To the Editor:
On Thursday afternoon around 1:30 p.m., I went for a walk with my two dogs on Acadia Mountain in Acadia National Park. It was my first hike to the summit, and I didn’t know it was so steep and impractical to keep my dogs on leash.
After reaching the summit, I walked down toward Somes Sound and noticed that my chocolate labradoodle, Ginger, had disappeared. I frantically called, but there was no answer. I hastily climbed back up the mountain in the event that she had gotten confused, but she was not there either. Then I descended, again, calling her nonstop.
At 5 p.m., it was pitch-black dark, and I still had not found her, so I went back to the car. (Acadia Mountain is not a place you want to be hiking with only a smartphone flashlight.)
I reached out to social media, and upon advice from Leslie Jones, we contacted an organization called Maine Lost Dog Recovery. Around 8:30 p.m. they emailed me and urged me to call the Mount Desert Police. I did, and they put out a notice about Ginger. Within 10 minutes, they called me back and said that Ginger had been found and was in their police cruiser.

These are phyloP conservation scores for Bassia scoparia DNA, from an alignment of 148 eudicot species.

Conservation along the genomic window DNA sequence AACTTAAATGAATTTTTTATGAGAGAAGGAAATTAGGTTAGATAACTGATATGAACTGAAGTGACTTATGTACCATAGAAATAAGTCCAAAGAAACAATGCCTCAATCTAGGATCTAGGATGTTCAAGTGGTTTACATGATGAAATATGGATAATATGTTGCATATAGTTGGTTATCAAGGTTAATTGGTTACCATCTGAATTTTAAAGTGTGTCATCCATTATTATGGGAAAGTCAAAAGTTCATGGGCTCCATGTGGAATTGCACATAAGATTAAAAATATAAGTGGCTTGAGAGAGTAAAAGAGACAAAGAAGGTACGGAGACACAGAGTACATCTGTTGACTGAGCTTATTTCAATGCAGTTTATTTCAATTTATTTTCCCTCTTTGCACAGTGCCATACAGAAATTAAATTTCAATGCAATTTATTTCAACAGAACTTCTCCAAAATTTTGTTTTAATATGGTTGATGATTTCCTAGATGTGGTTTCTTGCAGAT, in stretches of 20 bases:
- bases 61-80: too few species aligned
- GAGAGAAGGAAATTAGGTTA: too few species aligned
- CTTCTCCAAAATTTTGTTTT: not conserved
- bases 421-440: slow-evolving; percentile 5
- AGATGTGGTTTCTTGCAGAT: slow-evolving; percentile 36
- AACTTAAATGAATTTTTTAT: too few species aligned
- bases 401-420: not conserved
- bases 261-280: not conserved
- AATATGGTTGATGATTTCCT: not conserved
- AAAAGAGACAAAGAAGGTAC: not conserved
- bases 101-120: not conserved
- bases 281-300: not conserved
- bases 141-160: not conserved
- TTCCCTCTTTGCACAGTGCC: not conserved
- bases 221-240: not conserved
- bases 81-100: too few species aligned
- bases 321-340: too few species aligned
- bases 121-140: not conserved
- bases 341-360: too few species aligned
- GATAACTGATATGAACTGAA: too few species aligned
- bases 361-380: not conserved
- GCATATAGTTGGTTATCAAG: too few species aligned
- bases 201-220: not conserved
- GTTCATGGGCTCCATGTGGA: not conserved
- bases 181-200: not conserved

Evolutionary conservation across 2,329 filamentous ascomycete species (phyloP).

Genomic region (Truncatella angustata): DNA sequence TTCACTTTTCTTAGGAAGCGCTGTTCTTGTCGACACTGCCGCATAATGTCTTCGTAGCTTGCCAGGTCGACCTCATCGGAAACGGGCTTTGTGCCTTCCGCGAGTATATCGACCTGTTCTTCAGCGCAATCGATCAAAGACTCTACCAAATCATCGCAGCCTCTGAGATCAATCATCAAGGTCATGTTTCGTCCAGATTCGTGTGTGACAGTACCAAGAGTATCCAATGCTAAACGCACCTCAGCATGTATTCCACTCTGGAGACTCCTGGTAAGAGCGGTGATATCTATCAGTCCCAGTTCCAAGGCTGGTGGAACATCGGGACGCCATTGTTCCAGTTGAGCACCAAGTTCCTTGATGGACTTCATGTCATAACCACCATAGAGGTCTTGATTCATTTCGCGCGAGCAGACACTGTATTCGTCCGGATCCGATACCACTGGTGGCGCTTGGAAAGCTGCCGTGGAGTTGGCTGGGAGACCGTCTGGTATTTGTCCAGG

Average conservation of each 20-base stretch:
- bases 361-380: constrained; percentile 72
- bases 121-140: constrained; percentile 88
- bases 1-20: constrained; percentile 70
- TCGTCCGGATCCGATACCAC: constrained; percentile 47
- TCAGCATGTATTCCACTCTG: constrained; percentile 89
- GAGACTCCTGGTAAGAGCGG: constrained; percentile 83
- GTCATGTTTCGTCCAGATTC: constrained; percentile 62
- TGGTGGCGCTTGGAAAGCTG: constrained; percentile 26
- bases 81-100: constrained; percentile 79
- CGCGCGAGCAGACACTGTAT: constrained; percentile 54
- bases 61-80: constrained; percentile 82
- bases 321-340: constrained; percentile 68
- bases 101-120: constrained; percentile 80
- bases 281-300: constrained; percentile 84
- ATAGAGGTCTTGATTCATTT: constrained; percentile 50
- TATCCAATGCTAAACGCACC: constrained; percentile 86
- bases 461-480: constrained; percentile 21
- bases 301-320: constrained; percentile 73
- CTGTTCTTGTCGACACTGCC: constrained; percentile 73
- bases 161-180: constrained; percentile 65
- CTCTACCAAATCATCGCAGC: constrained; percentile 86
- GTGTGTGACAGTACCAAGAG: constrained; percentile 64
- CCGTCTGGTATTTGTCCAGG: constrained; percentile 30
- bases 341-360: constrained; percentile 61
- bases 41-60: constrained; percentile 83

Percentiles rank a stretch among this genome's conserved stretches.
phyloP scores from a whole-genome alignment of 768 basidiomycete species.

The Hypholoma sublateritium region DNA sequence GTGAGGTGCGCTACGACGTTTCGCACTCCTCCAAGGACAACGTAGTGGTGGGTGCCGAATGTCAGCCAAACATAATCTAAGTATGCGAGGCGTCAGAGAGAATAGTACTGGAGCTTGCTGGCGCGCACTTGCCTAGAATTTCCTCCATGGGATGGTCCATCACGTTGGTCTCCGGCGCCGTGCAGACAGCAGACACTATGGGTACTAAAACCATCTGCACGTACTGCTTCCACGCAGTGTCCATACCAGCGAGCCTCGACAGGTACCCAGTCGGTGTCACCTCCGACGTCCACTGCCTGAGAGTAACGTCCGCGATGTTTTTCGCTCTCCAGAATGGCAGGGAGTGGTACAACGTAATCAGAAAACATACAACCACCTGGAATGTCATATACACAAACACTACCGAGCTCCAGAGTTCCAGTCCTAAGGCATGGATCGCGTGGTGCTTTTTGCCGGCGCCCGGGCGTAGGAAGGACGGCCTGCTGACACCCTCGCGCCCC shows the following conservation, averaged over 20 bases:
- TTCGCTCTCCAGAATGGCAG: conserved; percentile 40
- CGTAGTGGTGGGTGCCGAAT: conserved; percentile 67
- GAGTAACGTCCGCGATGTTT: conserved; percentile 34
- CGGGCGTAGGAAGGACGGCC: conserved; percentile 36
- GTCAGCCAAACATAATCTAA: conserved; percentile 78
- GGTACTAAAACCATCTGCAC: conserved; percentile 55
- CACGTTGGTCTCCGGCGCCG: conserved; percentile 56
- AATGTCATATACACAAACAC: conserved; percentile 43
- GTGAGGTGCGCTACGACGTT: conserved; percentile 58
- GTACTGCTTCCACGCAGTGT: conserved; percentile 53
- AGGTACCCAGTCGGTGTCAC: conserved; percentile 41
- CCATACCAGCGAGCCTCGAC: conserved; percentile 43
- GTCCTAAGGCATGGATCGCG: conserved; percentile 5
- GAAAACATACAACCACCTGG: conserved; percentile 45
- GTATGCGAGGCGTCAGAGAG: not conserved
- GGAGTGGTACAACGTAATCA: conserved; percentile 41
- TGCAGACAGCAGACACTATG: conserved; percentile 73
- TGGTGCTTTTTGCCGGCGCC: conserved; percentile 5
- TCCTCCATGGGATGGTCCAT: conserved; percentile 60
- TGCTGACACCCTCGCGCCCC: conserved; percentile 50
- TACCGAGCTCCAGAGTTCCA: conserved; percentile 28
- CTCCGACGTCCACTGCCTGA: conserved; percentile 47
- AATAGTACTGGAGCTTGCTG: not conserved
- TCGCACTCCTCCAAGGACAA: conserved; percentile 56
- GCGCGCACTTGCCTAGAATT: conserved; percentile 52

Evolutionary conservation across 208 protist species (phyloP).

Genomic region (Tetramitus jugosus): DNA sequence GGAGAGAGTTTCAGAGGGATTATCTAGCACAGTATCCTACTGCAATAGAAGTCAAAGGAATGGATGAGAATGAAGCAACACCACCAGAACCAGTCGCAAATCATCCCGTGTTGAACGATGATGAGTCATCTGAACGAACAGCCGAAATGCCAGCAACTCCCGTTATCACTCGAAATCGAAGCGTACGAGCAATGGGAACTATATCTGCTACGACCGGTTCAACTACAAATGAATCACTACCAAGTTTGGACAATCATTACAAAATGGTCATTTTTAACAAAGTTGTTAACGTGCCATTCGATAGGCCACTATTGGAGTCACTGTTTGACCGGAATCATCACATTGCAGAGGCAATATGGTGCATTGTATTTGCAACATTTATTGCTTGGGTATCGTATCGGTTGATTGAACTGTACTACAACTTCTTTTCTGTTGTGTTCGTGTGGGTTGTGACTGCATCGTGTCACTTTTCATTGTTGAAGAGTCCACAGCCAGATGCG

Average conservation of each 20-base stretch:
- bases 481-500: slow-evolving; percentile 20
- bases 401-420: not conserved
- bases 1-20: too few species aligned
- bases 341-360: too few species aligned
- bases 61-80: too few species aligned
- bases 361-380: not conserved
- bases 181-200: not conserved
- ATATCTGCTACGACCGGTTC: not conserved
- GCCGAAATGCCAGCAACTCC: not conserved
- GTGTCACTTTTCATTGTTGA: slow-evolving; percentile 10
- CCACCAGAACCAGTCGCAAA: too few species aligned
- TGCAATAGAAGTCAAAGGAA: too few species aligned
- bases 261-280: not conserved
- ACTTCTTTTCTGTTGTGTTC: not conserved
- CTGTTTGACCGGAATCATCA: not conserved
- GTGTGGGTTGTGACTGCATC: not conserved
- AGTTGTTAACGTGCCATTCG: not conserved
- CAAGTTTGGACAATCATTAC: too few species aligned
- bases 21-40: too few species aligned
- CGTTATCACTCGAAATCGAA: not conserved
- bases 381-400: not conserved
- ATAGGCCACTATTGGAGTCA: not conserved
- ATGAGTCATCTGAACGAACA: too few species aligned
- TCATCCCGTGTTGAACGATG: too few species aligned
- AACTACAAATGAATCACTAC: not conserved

Zach Allen and Dustin Tierney met me at the Somesville Fire Station, and I probably overwhelmed them with my gratitude and hugs. One of the officers said, “We heard about Ginger on the dispatch and thought if it were our dog, we’d want to check it out.” They did, and they found her, soaking wet with seawater and standing in the middle of Route 102.
Four hours after I lost Ginger, she was safely inside my car and we headed home. (She confided in me that she will never again swim in Somes Sound, but neglected to tell me how she got there.)
Of this experience, I can only say that my heart is filled with gratitude – gratitude to Marie Overlook, the dispatcher; Officers Tierney and Allen; and Mount Desert Police, who took action so quickly and found my dog.
I am also overwhelmed with the responses of the community. Friends and acquaintances from Somesville, Mount Desert, Bar Harbor, Southwest Harbor and Trenton all volunteered to help look for Ginger on the mountain at first light the next morning. Their support has once again pointed out how wonderful it is to live in such a compassionate and caring community.
Thank you all!